Over the years and at irregular intervals, we’ve marked the children’s height with pencil on a stretch of wall space in the dining room entryway. Over the years they’ve climbed like a slowly growing earthworm, a family history writ small in initials and dates.

I noticed this morning that my babygirl, who becomes a teenager in about a week, is almost as tall as her mother. A painful sweetness aches my heart when I look at her and simultaneously see the tiny baby who used to grab my nose and the confident young woman she’s becoming. It helps, I find, to focus on the way she is now.

My wife and I are almost 20 years into our little homesteading experiment that really began early one morning in a New Orleans barroom, where she had the audacity to order a glass of orange juice with no ice. And we’re slowly coming to grips with the fact that we’re approaching the next phase.

Our middle child, complicated like his father, lays deep in the couch of teenage angst that for me was a cauldron of deep discontent, one that brought my disrespect for authority and outlaw tendencies to a slow boil. We have yet to see where this will lead him, but unlike his father he’s set his sights pretty high.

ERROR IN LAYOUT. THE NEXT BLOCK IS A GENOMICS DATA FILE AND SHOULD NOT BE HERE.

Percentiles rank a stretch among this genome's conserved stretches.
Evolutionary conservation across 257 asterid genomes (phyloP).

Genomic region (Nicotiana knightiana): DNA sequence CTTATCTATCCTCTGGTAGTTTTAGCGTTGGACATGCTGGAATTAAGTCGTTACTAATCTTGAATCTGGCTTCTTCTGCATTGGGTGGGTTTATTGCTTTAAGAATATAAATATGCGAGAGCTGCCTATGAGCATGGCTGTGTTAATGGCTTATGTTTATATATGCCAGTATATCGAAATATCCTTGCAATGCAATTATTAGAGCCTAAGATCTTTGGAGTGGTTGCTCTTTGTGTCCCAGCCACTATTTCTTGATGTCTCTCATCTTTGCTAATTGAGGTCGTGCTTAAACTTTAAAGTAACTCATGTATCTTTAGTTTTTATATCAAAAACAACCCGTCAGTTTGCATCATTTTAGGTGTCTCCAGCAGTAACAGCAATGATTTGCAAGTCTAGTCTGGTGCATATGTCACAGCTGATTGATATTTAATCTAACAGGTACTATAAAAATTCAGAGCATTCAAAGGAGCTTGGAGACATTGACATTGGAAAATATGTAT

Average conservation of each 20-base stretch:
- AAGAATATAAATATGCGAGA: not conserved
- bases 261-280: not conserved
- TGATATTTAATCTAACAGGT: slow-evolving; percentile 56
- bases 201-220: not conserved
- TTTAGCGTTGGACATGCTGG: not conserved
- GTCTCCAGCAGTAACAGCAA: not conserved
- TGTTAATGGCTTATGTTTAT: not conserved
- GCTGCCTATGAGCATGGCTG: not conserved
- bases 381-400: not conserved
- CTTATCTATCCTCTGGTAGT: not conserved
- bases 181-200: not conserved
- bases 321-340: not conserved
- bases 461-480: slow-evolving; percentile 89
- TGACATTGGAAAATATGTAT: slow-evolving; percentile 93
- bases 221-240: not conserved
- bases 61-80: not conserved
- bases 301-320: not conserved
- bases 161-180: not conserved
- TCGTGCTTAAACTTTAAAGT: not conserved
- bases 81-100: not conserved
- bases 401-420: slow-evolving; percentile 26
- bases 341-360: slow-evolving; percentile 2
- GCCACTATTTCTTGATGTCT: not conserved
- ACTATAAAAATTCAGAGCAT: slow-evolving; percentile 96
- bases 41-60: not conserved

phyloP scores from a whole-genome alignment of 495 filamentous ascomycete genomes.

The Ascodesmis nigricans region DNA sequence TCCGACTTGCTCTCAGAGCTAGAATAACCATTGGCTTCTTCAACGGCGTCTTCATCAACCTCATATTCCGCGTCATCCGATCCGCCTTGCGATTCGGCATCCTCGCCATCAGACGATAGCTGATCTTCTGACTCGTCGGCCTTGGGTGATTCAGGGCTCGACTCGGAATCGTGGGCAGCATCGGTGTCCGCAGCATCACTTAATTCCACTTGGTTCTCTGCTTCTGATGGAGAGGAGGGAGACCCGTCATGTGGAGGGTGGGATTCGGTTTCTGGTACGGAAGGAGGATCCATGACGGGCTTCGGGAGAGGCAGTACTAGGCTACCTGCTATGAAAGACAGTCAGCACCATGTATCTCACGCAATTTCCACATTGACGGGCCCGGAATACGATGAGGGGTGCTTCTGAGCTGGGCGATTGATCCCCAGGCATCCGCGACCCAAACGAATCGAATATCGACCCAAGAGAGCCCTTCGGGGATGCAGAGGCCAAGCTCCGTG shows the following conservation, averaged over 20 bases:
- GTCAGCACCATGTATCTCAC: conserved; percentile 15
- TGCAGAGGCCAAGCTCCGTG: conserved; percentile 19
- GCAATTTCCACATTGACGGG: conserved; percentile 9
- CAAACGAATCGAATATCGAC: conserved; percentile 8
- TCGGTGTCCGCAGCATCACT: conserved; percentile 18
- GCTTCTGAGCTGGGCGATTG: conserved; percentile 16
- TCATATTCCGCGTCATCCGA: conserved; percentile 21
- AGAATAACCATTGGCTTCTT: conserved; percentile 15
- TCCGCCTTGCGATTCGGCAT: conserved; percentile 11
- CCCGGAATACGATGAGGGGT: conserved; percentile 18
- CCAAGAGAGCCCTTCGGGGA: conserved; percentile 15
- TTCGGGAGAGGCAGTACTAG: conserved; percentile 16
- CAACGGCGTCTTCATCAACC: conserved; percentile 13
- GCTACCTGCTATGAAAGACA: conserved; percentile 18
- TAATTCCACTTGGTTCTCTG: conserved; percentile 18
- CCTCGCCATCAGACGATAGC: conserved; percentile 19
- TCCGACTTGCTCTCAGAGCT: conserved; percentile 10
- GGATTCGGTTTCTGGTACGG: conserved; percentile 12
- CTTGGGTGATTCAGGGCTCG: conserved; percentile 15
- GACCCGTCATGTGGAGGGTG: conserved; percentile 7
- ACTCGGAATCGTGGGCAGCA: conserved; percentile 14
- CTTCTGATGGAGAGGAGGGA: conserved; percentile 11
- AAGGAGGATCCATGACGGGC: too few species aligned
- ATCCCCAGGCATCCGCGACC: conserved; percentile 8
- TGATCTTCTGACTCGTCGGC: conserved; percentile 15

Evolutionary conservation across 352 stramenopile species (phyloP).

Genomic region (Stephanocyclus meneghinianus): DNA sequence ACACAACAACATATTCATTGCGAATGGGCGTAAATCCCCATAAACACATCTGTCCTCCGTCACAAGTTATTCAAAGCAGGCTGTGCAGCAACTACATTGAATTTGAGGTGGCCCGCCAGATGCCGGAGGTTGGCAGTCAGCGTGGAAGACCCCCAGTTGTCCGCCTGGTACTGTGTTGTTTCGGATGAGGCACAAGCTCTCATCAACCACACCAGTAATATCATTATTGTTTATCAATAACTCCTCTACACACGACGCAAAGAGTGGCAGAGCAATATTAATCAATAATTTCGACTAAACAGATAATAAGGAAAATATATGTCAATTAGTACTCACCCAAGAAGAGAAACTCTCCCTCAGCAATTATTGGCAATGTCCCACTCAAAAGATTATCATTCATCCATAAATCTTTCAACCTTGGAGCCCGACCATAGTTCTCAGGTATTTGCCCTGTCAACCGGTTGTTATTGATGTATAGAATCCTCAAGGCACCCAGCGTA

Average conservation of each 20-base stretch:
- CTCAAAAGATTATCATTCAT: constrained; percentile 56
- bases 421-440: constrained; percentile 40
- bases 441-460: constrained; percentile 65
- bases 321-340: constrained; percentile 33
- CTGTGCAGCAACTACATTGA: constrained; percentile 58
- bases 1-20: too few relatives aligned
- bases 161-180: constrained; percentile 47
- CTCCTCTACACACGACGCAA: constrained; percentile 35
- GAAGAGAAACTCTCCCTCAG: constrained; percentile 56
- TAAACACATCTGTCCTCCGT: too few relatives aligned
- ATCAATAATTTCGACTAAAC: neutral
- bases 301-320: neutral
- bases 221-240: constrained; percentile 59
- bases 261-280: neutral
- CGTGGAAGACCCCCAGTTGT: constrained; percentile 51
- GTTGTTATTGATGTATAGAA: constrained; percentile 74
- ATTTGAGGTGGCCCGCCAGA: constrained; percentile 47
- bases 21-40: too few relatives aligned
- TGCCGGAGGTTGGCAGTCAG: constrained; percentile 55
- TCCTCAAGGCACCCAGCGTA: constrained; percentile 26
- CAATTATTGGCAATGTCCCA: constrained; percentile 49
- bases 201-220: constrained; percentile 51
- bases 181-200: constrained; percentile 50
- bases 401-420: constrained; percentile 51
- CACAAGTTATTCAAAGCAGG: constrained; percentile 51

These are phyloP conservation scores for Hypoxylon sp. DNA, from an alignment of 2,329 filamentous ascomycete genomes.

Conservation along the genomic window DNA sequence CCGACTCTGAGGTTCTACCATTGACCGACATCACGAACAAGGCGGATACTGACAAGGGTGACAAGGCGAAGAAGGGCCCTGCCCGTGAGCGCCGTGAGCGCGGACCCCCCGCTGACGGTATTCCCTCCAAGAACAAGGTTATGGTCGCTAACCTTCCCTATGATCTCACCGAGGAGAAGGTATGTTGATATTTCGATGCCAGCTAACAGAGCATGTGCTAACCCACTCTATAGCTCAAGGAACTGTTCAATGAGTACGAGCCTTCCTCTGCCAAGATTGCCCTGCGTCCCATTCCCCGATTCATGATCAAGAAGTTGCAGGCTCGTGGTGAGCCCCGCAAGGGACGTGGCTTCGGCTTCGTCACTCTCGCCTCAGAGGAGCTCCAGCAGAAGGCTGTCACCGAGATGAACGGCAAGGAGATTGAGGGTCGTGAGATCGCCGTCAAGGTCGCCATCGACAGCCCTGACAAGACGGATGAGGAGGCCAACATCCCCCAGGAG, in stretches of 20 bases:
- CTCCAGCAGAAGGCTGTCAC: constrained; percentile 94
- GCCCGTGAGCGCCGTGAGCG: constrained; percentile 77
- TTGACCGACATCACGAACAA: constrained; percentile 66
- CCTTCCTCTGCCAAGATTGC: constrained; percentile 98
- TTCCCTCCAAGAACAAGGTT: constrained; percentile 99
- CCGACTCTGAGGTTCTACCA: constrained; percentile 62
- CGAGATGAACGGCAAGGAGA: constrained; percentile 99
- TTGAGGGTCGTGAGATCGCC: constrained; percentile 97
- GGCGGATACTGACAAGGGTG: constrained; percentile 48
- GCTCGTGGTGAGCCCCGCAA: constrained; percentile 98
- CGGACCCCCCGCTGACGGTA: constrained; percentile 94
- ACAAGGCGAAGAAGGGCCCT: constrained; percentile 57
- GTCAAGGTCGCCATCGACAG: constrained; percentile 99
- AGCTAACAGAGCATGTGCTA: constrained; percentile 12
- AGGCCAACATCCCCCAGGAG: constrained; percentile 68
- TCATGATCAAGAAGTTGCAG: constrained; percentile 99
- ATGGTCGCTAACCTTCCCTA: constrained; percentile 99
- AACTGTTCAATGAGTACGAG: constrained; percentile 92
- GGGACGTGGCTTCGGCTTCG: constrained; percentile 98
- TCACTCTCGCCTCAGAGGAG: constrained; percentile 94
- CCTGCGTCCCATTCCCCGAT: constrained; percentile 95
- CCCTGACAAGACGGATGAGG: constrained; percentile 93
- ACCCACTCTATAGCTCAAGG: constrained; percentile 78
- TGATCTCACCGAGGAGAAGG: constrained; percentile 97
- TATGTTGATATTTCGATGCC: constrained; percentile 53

His pencil mark on the wall took a 5-inch upwards bound this year, and I believe the next time he’ll click up a notch in the rankings.

I currently hold the highest mark on the wall, besting our oldest son by a fraction of an inch; I expect him to pass me any day now.

The eldest is beginning to ease out of the teenage insanity, to see his future more clearly, to understand that his childhood will eventually have to come to an end. Like all of my children, he is in much better shape to handle the rigors of what comes next than I was.

He’s off to college in the fall, the first of our baby chicks to fly the coop, making this the last Halloween, the last Thanksgiving, the last Christmas with our little family intact.

Off they’ll go, one by one. And then, not long after, we’ll make those final pencil marks on the wall.

After that, their growth is up to them.

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